Nottingham’s landlord licensing scheme has been branded a “farce” with the city only having managed to issue full licences to fewer than 3% of the applications it has received.
Back in August 2018, Nottingham City Council introduced a Selective Licensing Scheme across many parts of the city as part of its efforts to address the quality and management of private rented housing.
However figures provided to the Council’s Overview and Scrutiny Committee show that by August 2019, despite 17,523 applications for a licence having been received, just 472 final licences had been issued.
The Council estimates that a total of 24,000 applications are eventually likely to be received.
This has led the Residential Landlords Association (RLA) to brand the process a farce and call on the Council to scrap the scheme.
David Smith, policy director for the RLA, said: “Nottingham Council cannot have it both ways. Either it believes landlord licences are important, in which case they should process applications promptly, or they do not, in which case they should scrap what amounts to a money-making scheme.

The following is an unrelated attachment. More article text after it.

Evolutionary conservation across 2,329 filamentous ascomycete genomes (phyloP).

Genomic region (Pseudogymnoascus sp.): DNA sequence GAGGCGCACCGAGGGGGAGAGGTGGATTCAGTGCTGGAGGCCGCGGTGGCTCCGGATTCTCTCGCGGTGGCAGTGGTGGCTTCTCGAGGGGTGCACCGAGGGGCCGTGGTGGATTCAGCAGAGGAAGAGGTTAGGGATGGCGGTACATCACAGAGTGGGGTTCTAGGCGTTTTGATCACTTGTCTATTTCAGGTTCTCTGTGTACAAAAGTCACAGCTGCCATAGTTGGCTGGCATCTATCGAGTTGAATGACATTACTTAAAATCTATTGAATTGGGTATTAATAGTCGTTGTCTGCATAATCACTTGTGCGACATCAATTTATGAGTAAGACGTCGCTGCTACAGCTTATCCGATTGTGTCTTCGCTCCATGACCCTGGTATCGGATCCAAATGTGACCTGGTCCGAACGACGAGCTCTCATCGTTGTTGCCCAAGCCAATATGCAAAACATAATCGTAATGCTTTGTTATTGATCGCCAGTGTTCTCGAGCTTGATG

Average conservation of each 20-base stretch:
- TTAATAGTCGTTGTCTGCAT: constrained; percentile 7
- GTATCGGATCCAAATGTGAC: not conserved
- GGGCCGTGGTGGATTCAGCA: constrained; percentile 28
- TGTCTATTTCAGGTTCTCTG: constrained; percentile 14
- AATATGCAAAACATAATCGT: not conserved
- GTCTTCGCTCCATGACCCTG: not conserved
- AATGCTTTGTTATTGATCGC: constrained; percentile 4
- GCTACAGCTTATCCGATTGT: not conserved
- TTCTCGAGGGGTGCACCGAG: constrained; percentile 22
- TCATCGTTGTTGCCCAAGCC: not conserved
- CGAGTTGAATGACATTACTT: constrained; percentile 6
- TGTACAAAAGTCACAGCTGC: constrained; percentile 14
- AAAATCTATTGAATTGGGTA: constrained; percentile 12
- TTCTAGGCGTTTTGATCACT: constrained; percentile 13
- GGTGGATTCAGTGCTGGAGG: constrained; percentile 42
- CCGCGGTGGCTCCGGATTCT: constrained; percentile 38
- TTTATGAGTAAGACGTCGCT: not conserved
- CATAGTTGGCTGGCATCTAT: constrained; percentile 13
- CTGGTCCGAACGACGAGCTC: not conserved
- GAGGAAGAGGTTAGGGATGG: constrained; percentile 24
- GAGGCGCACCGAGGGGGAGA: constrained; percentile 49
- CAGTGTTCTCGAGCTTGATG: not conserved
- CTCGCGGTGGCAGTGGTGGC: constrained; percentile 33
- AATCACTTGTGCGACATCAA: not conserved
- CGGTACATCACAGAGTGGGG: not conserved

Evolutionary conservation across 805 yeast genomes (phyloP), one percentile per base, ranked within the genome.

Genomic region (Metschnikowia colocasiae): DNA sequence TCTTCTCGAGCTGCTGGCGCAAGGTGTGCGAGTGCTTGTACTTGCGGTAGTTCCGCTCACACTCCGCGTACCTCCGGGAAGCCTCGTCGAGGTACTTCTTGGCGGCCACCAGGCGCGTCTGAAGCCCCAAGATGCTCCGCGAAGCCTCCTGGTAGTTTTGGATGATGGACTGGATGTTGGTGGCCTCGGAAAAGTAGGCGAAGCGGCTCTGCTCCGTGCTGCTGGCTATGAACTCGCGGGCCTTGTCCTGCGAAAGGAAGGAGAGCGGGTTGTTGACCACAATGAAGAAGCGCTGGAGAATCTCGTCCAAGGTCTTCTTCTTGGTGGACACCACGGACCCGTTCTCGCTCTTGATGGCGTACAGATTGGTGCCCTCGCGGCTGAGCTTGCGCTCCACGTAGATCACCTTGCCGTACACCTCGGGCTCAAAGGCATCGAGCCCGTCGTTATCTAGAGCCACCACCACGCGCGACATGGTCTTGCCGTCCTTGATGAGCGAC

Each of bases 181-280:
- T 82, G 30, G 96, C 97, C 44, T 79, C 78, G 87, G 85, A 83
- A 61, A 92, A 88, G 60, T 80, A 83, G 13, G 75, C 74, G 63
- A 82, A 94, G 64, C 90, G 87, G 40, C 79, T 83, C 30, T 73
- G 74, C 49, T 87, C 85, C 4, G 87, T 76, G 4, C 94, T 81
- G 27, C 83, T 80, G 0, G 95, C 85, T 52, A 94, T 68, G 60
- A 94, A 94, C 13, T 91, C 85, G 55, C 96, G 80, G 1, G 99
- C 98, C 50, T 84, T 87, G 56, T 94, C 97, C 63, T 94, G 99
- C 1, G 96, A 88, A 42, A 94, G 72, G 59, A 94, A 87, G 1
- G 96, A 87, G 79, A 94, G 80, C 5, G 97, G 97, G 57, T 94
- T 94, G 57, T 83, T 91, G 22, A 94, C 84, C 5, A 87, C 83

“The reality is that the Council is targeting responsible landlords whilst doing nothing to find and root out bad landlords who will have no intention of applying for a licence.
“This is purely a money-making bureaucratic exercise which will not benefit tenants in any way. ”
As part of the General Election campaign the RLA is calling for all forms of landlord licensing schemes to be scrapped.
Instead, it is calling for councils to use the wide array of data they can already access such as from council tax returns, benefit and electoral roll data and information from the Land Registry to identify landlords.
It is further calling on councils such as Nottingham to spend more time and resources finding and rooting out criminal landlords rather than wasting resources tying landlords up in bureaucratic knots.